EPSRC CDT in Metamaterials: Advancing single molecule detection with strong light-matter interactions on plasmonic nanostructures

University of Exeter - Departments of Physics and Astronomy, and Department of Engineering

The studentship is part of the EPSRC Centre of Doctoral Training in Metamaterials (XM2), www.exeter.ac.uk/metamaterials. Our aim is to undertake world-leading research, while training scientists and engineers with the relevant research skills and knowledge, and professional attributes for industry and academia.

Joint supervisors: Prof Frank Vollmer, Prof William L. Barnes

Ultra-sensitive biodetection has been demonstrated with plasmon resonances excited in gold nanoparticles. Electromagnetic fields enhance and localize in ‘hotspots’ at the nanoparticle sensor. When biomolecules attach within these hotspots, large resonance frequency shifts are observed. The field enhancements furthermore enable the observation of optical phenomena that depend on the high field intensities. Examples for this are surface enhanced Raman effects, surface enhanced fluorescence, surface enhanced infra-red absorption, etc.

Recently, it has been shown that optical microcavities enable a sensitive read-out of the optical response of plasmonic nanoparticles. This is particularly interesting for biosensing. The combination of nanoparticles with so called whispering gallery modes (WGM) has resulted in unprecedented sensitivity levels for label-free detection of single molecules [1]. These hybrid WGM sensors are expected to advance even further by exploiting optical phenomena that require the high near field intensities combined with the high Q factor of WGMs.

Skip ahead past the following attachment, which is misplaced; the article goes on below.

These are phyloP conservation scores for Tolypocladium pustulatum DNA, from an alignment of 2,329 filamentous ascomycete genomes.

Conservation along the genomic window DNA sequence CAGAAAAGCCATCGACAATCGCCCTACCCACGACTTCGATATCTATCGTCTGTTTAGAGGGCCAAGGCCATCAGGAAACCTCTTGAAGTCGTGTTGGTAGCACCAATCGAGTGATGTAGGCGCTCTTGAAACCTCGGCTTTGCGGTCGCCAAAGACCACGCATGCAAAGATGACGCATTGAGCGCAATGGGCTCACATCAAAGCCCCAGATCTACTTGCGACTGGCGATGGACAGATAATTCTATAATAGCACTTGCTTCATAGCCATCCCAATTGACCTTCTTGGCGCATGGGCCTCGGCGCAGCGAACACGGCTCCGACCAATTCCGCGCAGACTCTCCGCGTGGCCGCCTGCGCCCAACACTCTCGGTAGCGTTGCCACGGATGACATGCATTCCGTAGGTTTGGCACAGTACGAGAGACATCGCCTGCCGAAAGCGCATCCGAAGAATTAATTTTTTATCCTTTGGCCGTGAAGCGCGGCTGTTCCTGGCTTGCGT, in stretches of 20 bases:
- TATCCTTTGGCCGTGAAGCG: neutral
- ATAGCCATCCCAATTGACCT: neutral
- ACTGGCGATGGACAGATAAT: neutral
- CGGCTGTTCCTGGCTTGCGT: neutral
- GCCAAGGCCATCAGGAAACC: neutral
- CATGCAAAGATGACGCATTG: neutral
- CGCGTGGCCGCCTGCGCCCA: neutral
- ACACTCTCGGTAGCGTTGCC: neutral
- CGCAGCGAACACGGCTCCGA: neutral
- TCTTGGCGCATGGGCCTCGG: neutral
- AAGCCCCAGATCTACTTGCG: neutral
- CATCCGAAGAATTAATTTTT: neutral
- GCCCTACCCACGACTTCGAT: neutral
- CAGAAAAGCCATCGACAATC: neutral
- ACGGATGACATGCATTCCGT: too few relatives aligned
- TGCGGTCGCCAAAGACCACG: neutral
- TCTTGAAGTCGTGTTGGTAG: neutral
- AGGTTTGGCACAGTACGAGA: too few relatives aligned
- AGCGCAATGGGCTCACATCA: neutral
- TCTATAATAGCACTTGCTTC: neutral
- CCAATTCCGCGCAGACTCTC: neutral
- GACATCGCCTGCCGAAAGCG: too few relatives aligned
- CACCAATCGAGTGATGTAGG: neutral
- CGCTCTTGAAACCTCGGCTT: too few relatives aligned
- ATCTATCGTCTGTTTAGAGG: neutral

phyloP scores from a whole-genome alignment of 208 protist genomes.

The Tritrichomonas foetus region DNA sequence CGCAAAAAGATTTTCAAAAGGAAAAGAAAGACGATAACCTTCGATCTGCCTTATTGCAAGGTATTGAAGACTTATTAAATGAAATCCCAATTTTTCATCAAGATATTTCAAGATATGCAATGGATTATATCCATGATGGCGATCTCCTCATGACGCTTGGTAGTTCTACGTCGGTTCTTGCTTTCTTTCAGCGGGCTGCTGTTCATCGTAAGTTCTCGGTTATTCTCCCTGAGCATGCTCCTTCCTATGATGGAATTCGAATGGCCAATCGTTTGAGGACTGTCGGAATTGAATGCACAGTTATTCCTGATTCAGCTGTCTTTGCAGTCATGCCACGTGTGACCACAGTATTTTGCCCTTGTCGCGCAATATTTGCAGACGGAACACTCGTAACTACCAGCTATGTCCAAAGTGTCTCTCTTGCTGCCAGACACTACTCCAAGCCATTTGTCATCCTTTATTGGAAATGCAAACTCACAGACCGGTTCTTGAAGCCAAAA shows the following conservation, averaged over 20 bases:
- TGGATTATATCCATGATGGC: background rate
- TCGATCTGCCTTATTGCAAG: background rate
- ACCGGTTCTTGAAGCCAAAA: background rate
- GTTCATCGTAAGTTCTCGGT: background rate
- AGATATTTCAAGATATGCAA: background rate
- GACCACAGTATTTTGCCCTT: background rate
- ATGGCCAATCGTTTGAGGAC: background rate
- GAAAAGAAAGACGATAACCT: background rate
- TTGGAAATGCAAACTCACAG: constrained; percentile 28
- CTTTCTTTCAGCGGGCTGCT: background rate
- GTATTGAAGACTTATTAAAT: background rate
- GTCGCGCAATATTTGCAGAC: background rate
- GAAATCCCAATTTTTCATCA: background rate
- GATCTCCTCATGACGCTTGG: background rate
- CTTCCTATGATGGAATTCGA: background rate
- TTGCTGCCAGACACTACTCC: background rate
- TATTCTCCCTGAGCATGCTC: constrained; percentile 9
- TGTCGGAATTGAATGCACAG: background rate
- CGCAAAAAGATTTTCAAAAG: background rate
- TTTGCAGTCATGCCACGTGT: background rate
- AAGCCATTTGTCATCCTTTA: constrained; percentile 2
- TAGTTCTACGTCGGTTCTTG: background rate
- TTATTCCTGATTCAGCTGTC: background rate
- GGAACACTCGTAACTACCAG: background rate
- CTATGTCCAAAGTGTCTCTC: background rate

To this end, we will study the advancements of hybrid WGM sensors by strong coupling between photonic-plasmonic microcavities and emitters. Strong coupling will result in the observation of important physical phenomena such as Rabi splitting, and can enable the engineering of electronic energy levels [2] which is relevant to chemical sensing. In addition, the strong coupling to plasmon resonances in metamaterials can provide for unique detection modalities, such as a differential WGM response to chiral nanoparticles and molecules.

4-year studentship: for UK/EU students, the studentship includes tuition fees and an annual stipend equivalent to current Research Council rates; for international students (non-EU) a very small number of fees only studentships may be available

[1] M. D. Baaske, M. R. Foreman and F. Vollmer, "Single-molecule nucleic acid interactions monitored on a label-free microcavity biosensor platform" Nature Nanotechnology 9, 933–939 (2014)
[2] P. Törmä and W. L. Barnes, “Strong coupling between surface plasmon polaritons and emitters: a review” Rep. Prog. Phys. 78, 013901 (2015)

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Type / Role:

PhD

Location(s):

South West England